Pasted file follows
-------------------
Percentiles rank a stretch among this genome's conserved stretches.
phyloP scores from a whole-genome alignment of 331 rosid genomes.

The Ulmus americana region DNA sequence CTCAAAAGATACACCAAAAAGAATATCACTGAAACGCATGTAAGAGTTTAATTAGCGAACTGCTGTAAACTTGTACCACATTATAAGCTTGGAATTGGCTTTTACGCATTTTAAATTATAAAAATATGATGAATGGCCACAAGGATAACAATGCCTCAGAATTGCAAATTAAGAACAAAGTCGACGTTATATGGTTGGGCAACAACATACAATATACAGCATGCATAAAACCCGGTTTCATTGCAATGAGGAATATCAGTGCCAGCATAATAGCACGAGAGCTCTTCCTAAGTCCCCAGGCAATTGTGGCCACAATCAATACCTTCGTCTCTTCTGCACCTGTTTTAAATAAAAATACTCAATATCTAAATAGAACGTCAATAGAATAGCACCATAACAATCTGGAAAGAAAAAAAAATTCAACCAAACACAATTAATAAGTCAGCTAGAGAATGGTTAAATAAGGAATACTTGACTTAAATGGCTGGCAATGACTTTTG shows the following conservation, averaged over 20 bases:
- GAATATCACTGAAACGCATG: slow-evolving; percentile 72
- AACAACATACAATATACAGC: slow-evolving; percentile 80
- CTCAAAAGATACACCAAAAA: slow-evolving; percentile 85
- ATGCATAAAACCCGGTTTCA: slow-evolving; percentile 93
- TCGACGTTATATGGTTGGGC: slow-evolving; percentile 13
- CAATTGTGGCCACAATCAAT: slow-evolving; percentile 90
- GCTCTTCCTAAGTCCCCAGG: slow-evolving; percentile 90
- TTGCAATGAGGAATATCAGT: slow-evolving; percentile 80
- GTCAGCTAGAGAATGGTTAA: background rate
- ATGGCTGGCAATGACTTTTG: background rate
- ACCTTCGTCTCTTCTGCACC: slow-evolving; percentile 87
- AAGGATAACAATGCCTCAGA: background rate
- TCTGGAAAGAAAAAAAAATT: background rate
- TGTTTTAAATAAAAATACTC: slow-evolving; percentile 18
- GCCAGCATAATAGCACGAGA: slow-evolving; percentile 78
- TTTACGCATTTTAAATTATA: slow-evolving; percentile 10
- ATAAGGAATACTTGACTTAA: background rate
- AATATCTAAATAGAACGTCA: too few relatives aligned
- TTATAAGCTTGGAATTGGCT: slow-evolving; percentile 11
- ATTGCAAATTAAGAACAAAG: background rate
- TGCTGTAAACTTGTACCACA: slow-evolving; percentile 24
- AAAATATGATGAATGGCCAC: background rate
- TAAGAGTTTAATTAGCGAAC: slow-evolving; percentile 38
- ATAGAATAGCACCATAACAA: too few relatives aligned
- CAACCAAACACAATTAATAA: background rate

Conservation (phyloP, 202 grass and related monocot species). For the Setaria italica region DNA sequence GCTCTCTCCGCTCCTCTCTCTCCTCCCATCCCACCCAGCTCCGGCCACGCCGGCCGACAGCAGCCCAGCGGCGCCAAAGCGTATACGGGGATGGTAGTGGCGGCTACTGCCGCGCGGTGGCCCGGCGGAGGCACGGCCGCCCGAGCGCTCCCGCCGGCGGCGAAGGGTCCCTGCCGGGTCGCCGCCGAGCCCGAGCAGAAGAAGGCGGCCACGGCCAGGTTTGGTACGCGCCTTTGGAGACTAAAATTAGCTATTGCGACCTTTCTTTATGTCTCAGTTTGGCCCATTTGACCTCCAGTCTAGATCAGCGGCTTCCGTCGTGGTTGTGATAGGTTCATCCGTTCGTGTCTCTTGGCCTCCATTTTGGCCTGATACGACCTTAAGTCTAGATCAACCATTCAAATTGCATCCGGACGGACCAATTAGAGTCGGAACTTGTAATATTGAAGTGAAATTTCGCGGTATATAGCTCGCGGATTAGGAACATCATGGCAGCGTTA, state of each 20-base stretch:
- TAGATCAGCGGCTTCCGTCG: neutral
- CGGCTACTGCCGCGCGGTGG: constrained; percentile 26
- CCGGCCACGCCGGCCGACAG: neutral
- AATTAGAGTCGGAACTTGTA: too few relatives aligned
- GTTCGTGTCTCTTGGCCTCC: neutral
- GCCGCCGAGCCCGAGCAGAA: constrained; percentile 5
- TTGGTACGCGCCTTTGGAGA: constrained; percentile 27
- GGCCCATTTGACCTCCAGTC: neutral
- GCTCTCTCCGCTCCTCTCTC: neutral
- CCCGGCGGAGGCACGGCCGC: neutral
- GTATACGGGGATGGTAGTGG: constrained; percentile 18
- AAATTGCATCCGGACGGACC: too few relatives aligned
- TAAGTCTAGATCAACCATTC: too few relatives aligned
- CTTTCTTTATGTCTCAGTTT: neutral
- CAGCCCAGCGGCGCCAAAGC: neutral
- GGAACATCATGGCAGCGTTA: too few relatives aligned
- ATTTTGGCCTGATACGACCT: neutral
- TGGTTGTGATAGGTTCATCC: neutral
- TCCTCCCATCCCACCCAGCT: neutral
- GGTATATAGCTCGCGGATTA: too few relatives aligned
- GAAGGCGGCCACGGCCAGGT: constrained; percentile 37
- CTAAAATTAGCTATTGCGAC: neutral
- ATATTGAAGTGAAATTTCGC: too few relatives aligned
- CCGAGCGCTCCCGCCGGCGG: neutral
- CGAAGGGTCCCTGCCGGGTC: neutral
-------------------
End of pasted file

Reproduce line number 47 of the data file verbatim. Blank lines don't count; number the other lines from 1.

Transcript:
- TGGTTGTGATAGGTTCATCC: neutral